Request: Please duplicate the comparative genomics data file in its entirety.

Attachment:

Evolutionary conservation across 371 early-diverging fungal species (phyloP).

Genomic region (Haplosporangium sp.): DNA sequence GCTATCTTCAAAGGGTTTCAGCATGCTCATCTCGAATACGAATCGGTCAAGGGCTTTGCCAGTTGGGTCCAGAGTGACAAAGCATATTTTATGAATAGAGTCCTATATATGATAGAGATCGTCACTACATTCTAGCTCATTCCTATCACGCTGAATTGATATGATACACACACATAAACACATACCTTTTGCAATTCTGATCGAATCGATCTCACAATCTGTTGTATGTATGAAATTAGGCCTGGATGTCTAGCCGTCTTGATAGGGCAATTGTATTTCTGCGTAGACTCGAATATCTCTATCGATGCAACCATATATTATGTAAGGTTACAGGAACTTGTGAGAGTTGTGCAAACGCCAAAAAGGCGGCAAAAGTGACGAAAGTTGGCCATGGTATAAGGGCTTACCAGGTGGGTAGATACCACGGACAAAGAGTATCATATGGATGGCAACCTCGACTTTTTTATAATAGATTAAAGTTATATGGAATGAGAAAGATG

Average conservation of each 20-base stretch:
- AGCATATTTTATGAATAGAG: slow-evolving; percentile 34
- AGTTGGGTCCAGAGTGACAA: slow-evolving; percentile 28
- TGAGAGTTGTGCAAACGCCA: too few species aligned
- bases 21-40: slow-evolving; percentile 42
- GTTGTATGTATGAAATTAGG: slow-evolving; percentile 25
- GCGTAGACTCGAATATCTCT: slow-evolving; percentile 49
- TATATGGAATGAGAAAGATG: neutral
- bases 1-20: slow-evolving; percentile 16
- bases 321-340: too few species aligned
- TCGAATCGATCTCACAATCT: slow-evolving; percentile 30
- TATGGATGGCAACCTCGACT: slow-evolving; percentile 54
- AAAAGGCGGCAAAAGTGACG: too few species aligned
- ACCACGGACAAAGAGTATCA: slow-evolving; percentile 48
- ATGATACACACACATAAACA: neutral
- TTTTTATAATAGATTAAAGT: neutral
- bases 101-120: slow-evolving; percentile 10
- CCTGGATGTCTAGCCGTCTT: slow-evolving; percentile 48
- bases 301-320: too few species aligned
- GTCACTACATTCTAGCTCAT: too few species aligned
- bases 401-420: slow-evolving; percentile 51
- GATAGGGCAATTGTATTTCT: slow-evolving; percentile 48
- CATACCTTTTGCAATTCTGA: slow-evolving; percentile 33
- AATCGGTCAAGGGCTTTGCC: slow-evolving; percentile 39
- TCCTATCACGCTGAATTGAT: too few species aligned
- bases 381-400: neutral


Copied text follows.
Evolutionary conservation across 371 early-diverging fungal species (phyloP).

Genomic region (Haplosporangium sp.): DNA sequence GCTATCTTCAAAGGGTTTCAGCATGCTCATCTCGAATACGAATCGGTCAAGGGCTTTGCCAGTTGGGTCCAGAGTGACAAAGCATATTTTATGAATAGAGTCCTATATATGATAGAGATCGTCACTACATTCTAGCTCATTCCTATCACGCTGAATTGATATGATACACACACATAAACACATACCTTTTGCAATTCTGATCGAATCGATCTCACAATCTGTTGTATGTATGAAATTAGGCCTGGATGTCTAGCCGTCTTGATAGGGCAATTGTATTTCTGCGTAGACTCGAATATCTCTATCGATGCAACCATATATTATGTAAGGTTACAGGAACTTGTGAGAGTTGTGCAAACGCCAAAAAGGCGGCAAAAGTGACGAAAGTTGGCCATGGTATAAGGGCTTACCAGGTGGGTAGATACCACGGACAAAGAGTATCATATGGATGGCAACCTCGACTTTTTTATAATAGATTAAAGTTATATGGAATGAGAAAGATG

Average conservation of each 20-base stretch:
- AGCATATTTTATGAATAGAG: slow-evolving; percentile 34
- AGTTGGGTCCAGAGTGACAA: slow-evolving; percentile 28
- TGAGAGTTGTGCAAACGCCA: too few species aligned
- bases 21-40: slow-evolving; percentile 42
- GTTGTATGTATGAAATTAGG: slow-evolving; percentile 25
- GCGTAGACTCGAATATCTCT: slow-evolving; percentile 49
- TATATGGAATGAGAAAGATG: neutral
- bases 1-20: slow-evolving; percentile 16
- bases 321-340: too few species aligned
- TCGAATCGATCTCACAATCT: slow-evolving; percentile 30
- TATGGATGGCAACCTCGACT: slow-evolving; percentile 54
- AAAAGGCGGCAAAAGTGACG: too few species aligned
- ACCACGGACAAAGAGTATCA: slow-evolving; percentile 48
- ATGATACACACACATAAACA: neutral
- TTTTTATAATAGATTAAAGT: neutral
- bases 101-120: slow-evolving; percentile 10
- CCTGGATGTCTAGCCGTCTT: slow-evolving; percentile 48
- bases 301-320: too few species aligned
- GTCACTACATTCTAGCTCAT: too few species aligned
- bases 401-420: slow-evolving; percentile 51
- GATAGGGCAATTGTATTTCT: slow-evolving; percentile 48
- CATACCTTTTGCAATTCTGA: slow-evolving; percentile 33
- AATCGGTCAAGGGCTTTGCC: slow-evolving; percentile 39
- TCCTATCACGCTGAATTGAT: too few species aligned
- bases 381-400: neutral